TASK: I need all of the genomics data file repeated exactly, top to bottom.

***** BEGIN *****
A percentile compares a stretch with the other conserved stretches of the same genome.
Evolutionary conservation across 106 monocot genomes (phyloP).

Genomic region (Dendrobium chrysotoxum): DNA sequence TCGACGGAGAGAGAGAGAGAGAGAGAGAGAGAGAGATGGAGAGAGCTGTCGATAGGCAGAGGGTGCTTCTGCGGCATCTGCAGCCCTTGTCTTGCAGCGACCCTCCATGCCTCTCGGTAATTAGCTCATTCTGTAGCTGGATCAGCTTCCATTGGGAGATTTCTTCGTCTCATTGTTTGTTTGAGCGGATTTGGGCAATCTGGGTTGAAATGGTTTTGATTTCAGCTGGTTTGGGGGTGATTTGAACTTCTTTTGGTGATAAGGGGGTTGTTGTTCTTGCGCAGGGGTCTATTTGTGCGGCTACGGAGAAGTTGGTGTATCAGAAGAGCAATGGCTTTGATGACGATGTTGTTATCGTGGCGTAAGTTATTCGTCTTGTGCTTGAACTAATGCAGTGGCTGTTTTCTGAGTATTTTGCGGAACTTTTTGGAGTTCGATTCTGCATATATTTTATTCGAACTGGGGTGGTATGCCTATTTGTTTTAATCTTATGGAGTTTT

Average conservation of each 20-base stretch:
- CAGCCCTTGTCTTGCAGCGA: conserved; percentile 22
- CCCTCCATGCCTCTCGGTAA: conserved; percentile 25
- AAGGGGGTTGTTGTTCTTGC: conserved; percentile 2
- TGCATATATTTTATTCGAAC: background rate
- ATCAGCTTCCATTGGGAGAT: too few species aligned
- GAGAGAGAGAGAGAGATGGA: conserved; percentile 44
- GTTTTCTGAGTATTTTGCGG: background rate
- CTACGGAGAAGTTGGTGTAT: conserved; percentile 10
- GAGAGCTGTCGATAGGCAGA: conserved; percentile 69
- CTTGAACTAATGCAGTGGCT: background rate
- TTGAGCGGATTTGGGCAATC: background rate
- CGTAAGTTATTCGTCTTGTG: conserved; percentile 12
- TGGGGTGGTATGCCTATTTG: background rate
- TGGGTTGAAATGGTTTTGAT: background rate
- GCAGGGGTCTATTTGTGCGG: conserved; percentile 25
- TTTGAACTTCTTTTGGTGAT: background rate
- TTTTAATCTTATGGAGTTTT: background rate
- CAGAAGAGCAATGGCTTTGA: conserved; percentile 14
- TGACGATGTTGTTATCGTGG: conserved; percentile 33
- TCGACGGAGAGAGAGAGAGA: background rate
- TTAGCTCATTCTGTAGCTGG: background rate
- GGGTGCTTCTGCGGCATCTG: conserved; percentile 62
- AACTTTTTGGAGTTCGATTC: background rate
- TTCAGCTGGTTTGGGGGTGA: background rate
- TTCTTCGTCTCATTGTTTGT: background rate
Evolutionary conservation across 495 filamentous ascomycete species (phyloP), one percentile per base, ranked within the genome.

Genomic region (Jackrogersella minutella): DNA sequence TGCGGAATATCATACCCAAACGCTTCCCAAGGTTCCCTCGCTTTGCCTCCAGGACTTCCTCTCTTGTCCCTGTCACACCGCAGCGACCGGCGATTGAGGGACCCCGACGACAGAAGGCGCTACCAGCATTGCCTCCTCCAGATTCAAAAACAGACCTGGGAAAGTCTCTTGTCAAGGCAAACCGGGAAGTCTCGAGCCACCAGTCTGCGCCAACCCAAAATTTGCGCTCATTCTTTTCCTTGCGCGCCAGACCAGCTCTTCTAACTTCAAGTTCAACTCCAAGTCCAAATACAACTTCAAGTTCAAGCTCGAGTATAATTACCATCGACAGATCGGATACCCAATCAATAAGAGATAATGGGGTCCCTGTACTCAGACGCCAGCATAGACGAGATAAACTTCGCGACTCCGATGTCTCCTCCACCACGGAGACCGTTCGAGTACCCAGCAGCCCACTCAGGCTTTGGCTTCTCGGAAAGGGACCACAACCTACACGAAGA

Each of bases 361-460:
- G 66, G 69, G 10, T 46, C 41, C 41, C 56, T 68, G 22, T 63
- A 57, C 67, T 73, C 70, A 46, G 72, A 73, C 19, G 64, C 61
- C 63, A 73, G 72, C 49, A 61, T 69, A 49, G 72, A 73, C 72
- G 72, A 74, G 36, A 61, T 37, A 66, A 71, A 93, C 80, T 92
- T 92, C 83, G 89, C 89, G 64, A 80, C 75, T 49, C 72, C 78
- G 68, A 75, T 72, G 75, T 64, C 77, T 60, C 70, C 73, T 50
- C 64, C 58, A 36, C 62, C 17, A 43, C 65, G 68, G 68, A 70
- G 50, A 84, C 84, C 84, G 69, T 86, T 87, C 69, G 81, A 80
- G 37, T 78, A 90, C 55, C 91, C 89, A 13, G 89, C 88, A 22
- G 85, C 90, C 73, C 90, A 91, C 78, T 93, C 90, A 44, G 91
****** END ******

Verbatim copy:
A percentile compares a stretch with the other conserved stretches of the same genome.
Evolutionary conservation across 106 monocot genomes (phyloP).

Genomic region (Dendrobium chrysotoxum): DNA sequence TCGACGGAGAGAGAGAGAGAGAGAGAGAGAGAGAGATGGAGAGAGCTGTCGATAGGCAGAGGGTGCTTCTGCGGCATCTGCAGCCCTTGTCTTGCAGCGACCCTCCATGCCTCTCGGTAATTAGCTCATTCTGTAGCTGGATCAGCTTCCATTGGGAGATTTCTTCGTCTCATTGTTTGTTTGAGCGGATTTGGGCAATCTGGGTTGAAATGGTTTTGATTTCAGCTGGTTTGGGGGTGATTTGAACTTCTTTTGGTGATAAGGGGGTTGTTGTTCTTGCGCAGGGGTCTATTTGTGCGGCTACGGAGAAGTTGGTGTATCAGAAGAGCAATGGCTTTGATGACGATGTTGTTATCGTGGCGTAAGTTATTCGTCTTGTGCTTGAACTAATGCAGTGGCTGTTTTCTGAGTATTTTGCGGAACTTTTTGGAGTTCGATTCTGCATATATTTTATTCGAACTGGGGTGGTATGCCTATTTGTTTTAATCTTATGGAGTTTT

Average conservation of each 20-base stretch:
- CAGCCCTTGTCTTGCAGCGA: conserved; percentile 22
- CCCTCCATGCCTCTCGGTAA: conserved; percentile 25
- AAGGGGGTTGTTGTTCTTGC: conserved; percentile 2
- TGCATATATTTTATTCGAAC: background rate
- ATCAGCTTCCATTGGGAGAT: too few species aligned
- GAGAGAGAGAGAGAGATGGA: conserved; percentile 44
- GTTTTCTGAGTATTTTGCGG: background rate
- CTACGGAGAAGTTGGTGTAT: conserved; percentile 10
- GAGAGCTGTCGATAGGCAGA: conserved; percentile 69
- CTTGAACTAATGCAGTGGCT: background rate
- TTGAGCGGATTTGGGCAATC: background rate
- CGTAAGTTATTCGTCTTGTG: conserved; percentile 12
- TGGGGTGGTATGCCTATTTG: background rate
- TGGGTTGAAATGGTTTTGAT: background rate
- GCAGGGGTCTATTTGTGCGG: conserved; percentile 25
- TTTGAACTTCTTTTGGTGAT: background rate
- TTTTAATCTTATGGAGTTTT: background rate
- CAGAAGAGCAATGGCTTTGA: conserved; percentile 14
- TGACGATGTTGTTATCGTGG: conserved; percentile 33
- TCGACGGAGAGAGAGAGAGA: background rate
- TTAGCTCATTCTGTAGCTGG: background rate
- GGGTGCTTCTGCGGCATCTG: conserved; percentile 62
- AACTTTTTGGAGTTCGATTC: background rate
- TTCAGCTGGTTTGGGGGTGA: background rate
- TTCTTCGTCTCATTGTTTGT: background rate
Evolutionary conservation across 495 filamentous ascomycete species (phyloP), one percentile per base, ranked within the genome.

Genomic region (Jackrogersella minutella): DNA sequence TGCGGAATATCATACCCAAACGCTTCCCAAGGTTCCCTCGCTTTGCCTCCAGGACTTCCTCTCTTGTCCCTGTCACACCGCAGCGACCGGCGATTGAGGGACCCCGACGACAGAAGGCGCTACCAGCATTGCCTCCTCCAGATTCAAAAACAGACCTGGGAAAGTCTCTTGTCAAGGCAAACCGGGAAGTCTCGAGCCACCAGTCTGCGCCAACCCAAAATTTGCGCTCATTCTTTTCCTTGCGCGCCAGACCAGCTCTTCTAACTTCAAGTTCAACTCCAAGTCCAAATACAACTTCAAGTTCAAGCTCGAGTATAATTACCATCGACAGATCGGATACCCAATCAATAAGAGATAATGGGGTCCCTGTACTCAGACGCCAGCATAGACGAGATAAACTTCGCGACTCCGATGTCTCCTCCACCACGGAGACCGTTCGAGTACCCAGCAGCCCACTCAGGCTTTGGCTTCTCGGAAAGGGACCACAACCTACACGAAGA

Each of bases 361-460:
- G 66, G 69, G 10, T 46, C 41, C 41, C 56, T 68, G 22, T 63
- A 57, C 67, T 73, C 70, A 46, G 72, A 73, C 19, G 64, C 61
- C 63, A 73, G 72, C 49, A 61, T 69, A 49, G 72, A 73, C 72
- G 72, A 74, G 36, A 61, T 37, A 66, A 71, A 93, C 80, T 92
- T 92, C 83, G 89, C 89, G 64, A 80, C 75, T 49, C 72, C 78
- G 68, A 75, T 72, G 75, T 64, C 77, T 60, C 70, C 73, T 50
- C 64, C 58, A 36, C 62, C 17, A 43, C 65, G 68, G 68, A 70
- G 50, A 84, C 84, C 84, G 69, T 86, T 87, C 69, G 81, A 80
- G 37, T 78, A 90, C 55, C 91, C 89, A 13, G 89, C 88, A 22
- G 85, C 90, C 73, C 90, A 91, C 78, T 93, C 90, A 44, G 91